In America, we have a philosophy that things must be ranked, optimized, put in order and our primary way of creating that order is through competition. We judge those who “win” as morally superior to those who “lose” in competition. If you lost a competition, you are encouraged to pick yourself up, dust yourself off and try again so that you can win next time. The world is divided into winners and losers and we are all part of the game, whether that’s the life we signed up for or not. The problem is that we also live in a society where the winners make the rules, and given enough time, control and power, they will inevitably write the rules to ensure they will continue to win. Losing becomes an identity that they cannot imagine associating with themselves. But that’s not what I actually want to talk about today. I want to talk about the choice of whether or not you even want to play the game.
Why not pick up your marbles and go home? If the whole game is set up as “heads I win, tails you lose,” why subject yourself to it in the first place? Because here’s the thing. The losers have power too; they can quit the game, in a block, denying the “winners” of superiority over anyone. If there can be nobody beneath you, how can you consider yourself “better than?”
You see, some people out there have fixed the game PRECISELY because they can’t appreciate life without competition. They derive their self-worth only through their status relative to others. They thrive in a competitive setting; even if they don’t win, they get a read on how they’re doing and size themselves up based on where and how they place in a competitive setting. This is fine… for some people. Others are not only not as keen on competition itself, but also thrive in more collaborative settings, focusing on their own growth, measured or not, and the relationships they build as a result. Both ways of being are perfectly valid and generally accepted, within reason. The problems, as with any dichotomous human trait, tend to come at the extreme poles, particularly when competition is forced on those who would rather not compete at all.
Competition can be horribly traumatizing for those who constantly try to get ahead but who aren’t ever allowed to win, due to the construction of the game. If the rules are aligned with one identity group in mind, your belonging or not belonging to that group determines the outcome of the competition, not your skills, abilities or even luck. There is not enough luck in the world to overcome the competition in a biased system.
There is another way. If, instead of winners and losers, we could all excel through helping one another, learning and teaching collectively, and working toward our collective growth and goals, there would be less stress on all humans. The American Dream used to be having a job that paid a decent wage, owning a home and having a family, but that is out of reach for too many people because of our over-emphasis on competition. We have all lost something in this situation because the inability of your neighbor to pay their bills with a single job also affects us. The whole neighborhood rises and falls together.
It does us no good to keep shouting about which way of doing things is better or worse because the answer is ALWAYS in the middle. It is the compromise that will lead us to the right answer and that requires listening, understanding, respect and honest brokers on all sides.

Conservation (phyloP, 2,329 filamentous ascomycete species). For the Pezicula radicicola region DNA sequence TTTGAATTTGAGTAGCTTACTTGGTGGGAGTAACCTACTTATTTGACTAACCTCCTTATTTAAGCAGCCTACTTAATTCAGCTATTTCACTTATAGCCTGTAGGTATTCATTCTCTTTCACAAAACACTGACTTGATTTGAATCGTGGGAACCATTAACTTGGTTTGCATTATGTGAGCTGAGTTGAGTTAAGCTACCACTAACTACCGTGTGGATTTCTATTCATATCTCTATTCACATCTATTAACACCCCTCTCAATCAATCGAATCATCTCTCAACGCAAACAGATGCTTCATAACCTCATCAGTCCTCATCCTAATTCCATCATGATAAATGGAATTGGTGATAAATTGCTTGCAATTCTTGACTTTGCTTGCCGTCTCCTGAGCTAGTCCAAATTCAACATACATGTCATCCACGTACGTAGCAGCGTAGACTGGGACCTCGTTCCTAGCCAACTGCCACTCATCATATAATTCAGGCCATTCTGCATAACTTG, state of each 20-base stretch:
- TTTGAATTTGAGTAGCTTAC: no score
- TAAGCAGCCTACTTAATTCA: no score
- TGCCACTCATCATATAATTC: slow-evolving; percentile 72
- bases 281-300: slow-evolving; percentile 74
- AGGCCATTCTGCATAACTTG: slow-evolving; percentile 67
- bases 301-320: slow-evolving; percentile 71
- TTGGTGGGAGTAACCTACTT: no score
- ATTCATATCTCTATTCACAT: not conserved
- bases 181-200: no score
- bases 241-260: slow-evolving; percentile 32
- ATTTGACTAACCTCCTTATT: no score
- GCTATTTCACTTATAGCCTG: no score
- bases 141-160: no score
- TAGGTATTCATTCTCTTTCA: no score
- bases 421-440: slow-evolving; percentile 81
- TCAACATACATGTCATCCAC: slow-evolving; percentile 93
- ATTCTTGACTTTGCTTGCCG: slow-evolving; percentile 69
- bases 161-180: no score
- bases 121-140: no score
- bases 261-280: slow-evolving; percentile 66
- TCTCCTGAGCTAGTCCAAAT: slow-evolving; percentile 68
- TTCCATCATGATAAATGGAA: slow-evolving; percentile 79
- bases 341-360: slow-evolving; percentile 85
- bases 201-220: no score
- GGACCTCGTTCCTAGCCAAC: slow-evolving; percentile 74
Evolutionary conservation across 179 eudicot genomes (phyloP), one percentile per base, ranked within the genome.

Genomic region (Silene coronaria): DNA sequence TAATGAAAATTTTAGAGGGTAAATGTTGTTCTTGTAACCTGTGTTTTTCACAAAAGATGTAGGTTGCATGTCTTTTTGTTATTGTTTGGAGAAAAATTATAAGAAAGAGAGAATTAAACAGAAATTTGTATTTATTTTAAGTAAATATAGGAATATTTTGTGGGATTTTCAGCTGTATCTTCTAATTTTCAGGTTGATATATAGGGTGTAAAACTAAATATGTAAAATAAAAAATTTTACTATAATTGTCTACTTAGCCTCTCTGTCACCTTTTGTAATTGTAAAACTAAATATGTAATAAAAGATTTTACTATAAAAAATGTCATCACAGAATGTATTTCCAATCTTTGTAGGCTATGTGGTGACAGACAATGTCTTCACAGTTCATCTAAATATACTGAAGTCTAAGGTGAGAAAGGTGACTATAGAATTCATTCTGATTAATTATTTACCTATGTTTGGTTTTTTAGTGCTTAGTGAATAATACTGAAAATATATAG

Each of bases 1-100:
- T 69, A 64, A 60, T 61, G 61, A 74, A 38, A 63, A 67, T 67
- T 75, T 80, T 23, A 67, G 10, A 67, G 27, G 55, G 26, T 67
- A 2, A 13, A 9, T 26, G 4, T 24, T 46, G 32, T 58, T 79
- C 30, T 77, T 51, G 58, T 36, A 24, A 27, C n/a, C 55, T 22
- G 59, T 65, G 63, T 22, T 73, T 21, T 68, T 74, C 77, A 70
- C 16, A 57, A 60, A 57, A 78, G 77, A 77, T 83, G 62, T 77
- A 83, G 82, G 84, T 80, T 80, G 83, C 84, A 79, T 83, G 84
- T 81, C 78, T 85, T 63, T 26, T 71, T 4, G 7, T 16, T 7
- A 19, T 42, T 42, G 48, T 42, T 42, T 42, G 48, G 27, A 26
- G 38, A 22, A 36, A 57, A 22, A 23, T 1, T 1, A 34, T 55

Take our employment system and all its problems right now. Companies are having trouble filling vacancies in a number of sectors and unemployment is also higher than it should be. What’s going on? The answer is not that individuals don’t have the right training or are getting paid too much in unemployment benefits. It is in the middle. Companies’ HR departments and hiring managers must take responsibility for poorly-written job descriptions and be transparent about the salary budget for a position. If there are technical requirements for a position and you have motivated and loyal employees in house already WHY DON’T YOU PROMOTE AND TRAIN THEM? If it is difficult to find a match, lower your standards and dare yourself to be pleasantly surprised by what someone is capable of. In this instance, Companies have the power to resolve this and yet, they blame individuals who are sick of applying for jobs only to find out after the third interview that the pay is substandard and not enough to support their family. If the company wants to build something amazing, talk about what’s amazing about it and how the candidate who fills the position fits in. And please, quit making the hiring process into something akin to the Hunger Games. The person you are looking for is going to work in a team, so they might have some weaknesses that can be covered by someone else you already have. Look for unique skills that will add value, that are not already common in the team. When building a team, “the best” candidate, either on paper or in person, might not provide what the team actually needs.
Whew, rant! Anyway, I just want to close all this by saying, we need to work toward making our systems a little bit flatter. In the corporate setting, I’m sure there are plenty of jobs I couldn’t do (sales and marketing, to name a few), but I would dare any executive team member or salesperson to do my job. It goes both ways and we are each filling a vital role. If my current role is seen by the powers that be as the only role I am capable of, I would say they are wrong. I am simply too tired to play the competition game that will only lead to my failure. I know I am not the only one.